Martin Karl Waldenburg from Germany has designed a series of simplified rocket stove simulations. With his permission, we have published his simulations on our Energy2D website. This blog post provides links to three of his simulations. Another one was created by Pinhead of the Rocket Stove Forum (who also gave us permission to publish his simulation).

Link to simulation
Link to simulation
Since Energy2D hasn't supported chemical reactions yet, in all these simulations, burning is simulated using a heater with a fan to approximate the driving pressure due to combustion.

We will continue to work on Energy2D's computational engine and improve its graphical user interface. Currently, we are plowing through the math needed to model thermal radiation, chemical reactions, and phase changes. Once these features are added, we hope more people will find it useful, educational, and entertaining.

Who says kids cannot invent?

I was recently involved in a few pilot field tests in which high school students were challenged to build an energy efficient scale model house. We observed something amazing. Initially, I was worried that students may end up building houses that are so similar to each other that the entire research will be invalidated. But that did not happen.

In one field test, a group of students created a pyramid and discovered an effect that I would call "a heat funnel." The images to the right show the pyramid heated by a 40W light bulb on the floor inside and an infrared signature showing the equilibrium temperature distribution. The students observed that the temperature at the tip of the pyramid reached nearly 150°C--enough to boil water! This amazing heating effect is due to the fact that hot air rises to the top in a way similar to how water flows down in a funnel. Just like the bottleneck of the funnel records the highest speed of water flow, the top of the heat funnel records the highest temperature of heat flow. The water funnel is usually explained using the conservation of mass, whereas the heat funnel can be explained using the conservation of energy. The density of thermal energy must increase when the heat conduit narrows in order for energy to conserve. Therefore, the temperature at the tip can be very high because its cross section is very small.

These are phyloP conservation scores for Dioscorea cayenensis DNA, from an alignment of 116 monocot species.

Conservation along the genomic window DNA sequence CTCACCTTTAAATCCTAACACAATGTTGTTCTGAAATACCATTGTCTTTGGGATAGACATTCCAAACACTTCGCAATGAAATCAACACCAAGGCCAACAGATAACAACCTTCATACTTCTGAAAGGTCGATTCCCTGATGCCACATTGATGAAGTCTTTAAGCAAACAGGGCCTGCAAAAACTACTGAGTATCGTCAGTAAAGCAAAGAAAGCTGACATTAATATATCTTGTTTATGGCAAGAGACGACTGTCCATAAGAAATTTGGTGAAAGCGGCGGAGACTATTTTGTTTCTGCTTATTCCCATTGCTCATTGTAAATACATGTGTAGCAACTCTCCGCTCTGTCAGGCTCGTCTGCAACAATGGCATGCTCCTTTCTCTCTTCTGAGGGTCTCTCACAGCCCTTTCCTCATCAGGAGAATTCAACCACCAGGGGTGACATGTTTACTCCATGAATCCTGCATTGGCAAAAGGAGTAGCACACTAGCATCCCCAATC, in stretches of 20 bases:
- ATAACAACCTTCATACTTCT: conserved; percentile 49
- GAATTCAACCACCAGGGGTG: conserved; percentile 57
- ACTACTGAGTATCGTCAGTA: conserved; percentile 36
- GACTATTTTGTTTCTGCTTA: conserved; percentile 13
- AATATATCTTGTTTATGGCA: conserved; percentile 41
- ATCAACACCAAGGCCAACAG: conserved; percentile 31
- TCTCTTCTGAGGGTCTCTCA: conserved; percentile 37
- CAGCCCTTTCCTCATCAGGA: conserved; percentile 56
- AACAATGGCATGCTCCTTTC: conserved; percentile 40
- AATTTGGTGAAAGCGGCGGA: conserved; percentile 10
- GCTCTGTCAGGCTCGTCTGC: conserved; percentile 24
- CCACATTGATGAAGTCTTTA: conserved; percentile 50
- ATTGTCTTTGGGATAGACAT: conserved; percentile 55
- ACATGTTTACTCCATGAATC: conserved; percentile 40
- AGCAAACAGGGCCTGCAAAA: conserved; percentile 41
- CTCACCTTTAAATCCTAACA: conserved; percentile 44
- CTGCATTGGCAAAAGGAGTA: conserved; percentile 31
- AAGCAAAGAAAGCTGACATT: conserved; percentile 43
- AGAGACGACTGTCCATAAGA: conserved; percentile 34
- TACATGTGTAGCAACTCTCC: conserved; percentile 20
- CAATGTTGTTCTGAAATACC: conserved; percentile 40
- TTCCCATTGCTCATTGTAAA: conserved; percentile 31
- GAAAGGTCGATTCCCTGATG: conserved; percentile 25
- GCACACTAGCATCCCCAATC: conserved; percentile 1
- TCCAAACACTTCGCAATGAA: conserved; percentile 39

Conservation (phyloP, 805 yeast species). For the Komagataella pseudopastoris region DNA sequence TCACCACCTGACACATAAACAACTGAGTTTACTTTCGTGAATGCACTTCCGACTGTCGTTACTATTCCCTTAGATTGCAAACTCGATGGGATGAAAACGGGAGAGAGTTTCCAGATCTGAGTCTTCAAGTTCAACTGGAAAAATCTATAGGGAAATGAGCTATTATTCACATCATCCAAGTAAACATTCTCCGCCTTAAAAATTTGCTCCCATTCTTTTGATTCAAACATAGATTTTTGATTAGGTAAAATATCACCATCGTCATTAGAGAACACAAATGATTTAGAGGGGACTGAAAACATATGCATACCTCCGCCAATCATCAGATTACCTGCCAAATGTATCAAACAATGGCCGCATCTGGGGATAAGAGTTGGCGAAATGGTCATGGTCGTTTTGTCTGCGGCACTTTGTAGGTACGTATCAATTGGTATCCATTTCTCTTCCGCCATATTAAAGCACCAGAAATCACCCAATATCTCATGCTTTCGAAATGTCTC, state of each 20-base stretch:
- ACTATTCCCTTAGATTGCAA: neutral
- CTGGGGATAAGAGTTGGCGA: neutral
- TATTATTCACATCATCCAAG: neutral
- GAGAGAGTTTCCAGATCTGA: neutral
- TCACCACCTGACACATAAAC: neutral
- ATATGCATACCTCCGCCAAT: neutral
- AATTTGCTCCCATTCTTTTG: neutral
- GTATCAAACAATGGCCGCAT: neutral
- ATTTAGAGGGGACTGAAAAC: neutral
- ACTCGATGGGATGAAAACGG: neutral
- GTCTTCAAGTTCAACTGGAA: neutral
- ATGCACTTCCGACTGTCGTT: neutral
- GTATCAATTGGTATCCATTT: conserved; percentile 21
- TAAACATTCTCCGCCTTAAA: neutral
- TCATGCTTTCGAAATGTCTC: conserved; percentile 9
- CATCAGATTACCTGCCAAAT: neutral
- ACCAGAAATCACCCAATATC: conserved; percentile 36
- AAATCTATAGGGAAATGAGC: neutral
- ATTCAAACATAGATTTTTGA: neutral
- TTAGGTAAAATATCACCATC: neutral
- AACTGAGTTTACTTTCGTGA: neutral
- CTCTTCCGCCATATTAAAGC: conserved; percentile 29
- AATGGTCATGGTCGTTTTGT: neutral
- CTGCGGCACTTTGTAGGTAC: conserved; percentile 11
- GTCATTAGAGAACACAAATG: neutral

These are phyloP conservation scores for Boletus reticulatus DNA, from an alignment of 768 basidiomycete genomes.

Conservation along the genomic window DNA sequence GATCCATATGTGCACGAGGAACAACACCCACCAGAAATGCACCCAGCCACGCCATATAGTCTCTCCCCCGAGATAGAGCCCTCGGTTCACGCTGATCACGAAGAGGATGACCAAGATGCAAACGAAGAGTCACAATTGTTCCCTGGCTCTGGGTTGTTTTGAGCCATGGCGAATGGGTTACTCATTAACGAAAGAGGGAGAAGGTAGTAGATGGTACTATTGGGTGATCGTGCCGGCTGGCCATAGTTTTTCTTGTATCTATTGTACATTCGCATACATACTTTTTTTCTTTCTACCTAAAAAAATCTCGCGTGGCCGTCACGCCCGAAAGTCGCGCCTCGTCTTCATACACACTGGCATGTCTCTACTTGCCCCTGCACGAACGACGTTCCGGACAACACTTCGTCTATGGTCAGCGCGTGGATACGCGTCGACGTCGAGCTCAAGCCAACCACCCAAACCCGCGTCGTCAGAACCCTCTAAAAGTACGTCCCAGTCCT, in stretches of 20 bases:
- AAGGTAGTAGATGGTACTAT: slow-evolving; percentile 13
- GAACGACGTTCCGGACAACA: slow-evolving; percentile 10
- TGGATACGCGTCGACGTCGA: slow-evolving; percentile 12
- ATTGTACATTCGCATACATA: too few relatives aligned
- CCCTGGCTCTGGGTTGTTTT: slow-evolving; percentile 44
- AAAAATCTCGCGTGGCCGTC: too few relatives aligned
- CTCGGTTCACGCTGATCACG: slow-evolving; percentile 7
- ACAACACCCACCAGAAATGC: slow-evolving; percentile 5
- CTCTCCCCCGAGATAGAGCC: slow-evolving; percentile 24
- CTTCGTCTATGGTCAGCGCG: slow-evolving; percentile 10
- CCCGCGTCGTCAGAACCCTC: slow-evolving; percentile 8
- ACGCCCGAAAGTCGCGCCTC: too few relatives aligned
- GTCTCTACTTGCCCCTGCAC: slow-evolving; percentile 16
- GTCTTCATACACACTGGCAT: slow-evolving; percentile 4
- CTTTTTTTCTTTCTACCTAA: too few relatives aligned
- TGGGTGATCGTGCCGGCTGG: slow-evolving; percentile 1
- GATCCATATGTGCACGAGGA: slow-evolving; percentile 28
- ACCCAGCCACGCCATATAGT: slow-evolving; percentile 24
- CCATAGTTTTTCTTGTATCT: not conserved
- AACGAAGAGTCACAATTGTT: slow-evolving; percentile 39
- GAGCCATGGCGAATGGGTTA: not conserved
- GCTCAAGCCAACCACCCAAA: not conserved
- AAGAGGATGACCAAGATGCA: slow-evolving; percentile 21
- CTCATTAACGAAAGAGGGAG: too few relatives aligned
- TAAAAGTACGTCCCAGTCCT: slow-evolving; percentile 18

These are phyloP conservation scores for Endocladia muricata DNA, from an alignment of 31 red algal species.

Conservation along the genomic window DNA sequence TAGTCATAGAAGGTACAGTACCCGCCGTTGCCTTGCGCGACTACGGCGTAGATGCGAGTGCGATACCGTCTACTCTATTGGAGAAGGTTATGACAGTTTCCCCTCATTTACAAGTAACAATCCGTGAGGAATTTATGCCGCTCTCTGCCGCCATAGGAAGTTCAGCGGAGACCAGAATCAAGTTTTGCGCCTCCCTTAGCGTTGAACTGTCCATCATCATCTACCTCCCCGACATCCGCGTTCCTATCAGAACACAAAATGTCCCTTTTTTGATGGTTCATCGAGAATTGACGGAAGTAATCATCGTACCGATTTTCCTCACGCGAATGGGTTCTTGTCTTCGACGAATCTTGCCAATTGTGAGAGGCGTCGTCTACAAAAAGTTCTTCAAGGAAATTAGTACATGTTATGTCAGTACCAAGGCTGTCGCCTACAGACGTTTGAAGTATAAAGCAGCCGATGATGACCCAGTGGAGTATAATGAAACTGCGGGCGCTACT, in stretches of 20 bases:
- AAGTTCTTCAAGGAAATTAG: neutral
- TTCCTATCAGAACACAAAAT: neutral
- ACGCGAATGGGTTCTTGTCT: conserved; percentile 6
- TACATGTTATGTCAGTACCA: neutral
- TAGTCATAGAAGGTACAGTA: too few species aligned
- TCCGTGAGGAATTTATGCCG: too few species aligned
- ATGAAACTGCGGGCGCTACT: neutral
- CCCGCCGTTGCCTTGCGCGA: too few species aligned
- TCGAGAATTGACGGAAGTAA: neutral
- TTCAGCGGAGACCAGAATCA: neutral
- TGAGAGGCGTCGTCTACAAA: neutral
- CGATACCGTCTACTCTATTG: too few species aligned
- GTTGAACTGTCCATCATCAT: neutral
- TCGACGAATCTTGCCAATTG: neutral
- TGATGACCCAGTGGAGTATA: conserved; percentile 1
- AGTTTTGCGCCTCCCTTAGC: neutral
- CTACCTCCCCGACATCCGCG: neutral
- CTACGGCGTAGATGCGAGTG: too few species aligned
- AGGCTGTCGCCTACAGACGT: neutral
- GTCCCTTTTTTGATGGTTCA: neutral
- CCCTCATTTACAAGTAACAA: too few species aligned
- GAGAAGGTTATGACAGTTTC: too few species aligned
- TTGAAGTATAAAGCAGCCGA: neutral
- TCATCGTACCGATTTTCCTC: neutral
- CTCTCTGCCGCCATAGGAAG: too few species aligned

Although they did not expect the temperature at the tip to be so high, the students were fully aware of the convection effect, because they cut some slits at the bottom of the pyramid to let fresh air in in order to keep the air flow through it (you can see a slit from the photo on the left). This is the stack effect that drives a chimney. At the top of the pyramid, the hot air just exits through the tip, which naturally has small passages for the air because it was not perfectly sealed. Had students had a sensitive air speed meter, they would have observed a small but appreciable jet stream coming out from the tip (would they?), just like steam from the vent of a cooking pot.

In another field test, a group of students created a sliding roof that can provide overhang shading in summer and increase roof insulation in winter (see the images to the right).

I must confess that, as a physicist, I have never heard of or thought of the heat funnel effect until I saw it in the classroom. Pondering about this effect, I realized that it might be non-trivial and could have some engineering implications. For example, might this effect be used to build some kind of solar updraft pyramid for generating electricity? I have heard that in the US there are huge solar power plants that utilize the optical focus effect to create high temperature to boil water, which in turn creates steam to push an electrical generator. How about a heat funnel generator that will work sunny or cloudy?

The sliding roof invention is impressive in that the students figured out an engineering solution that solves two problems: winter insulation and summer shading. The students also had an idea of putting solar panels on the sliding roof and the base roof. This smart design, which increases the solar reception area, will turn the unwanted solar heat into electricity instead of reflecting it off. This is not just a single solution that solves one problem. This is a stone that kills three birds. Isn't this exactly what we strive to teach in our engineering classes?

These inventions of students should convince you that students are not just learners. If we give them creative tools and interesting projects, they can be inventors as well. Sometimes, their inventions will surprise even seasoned scientists and engineers. Science and engineering education should make more opportunities for these young inventors to rise to the top.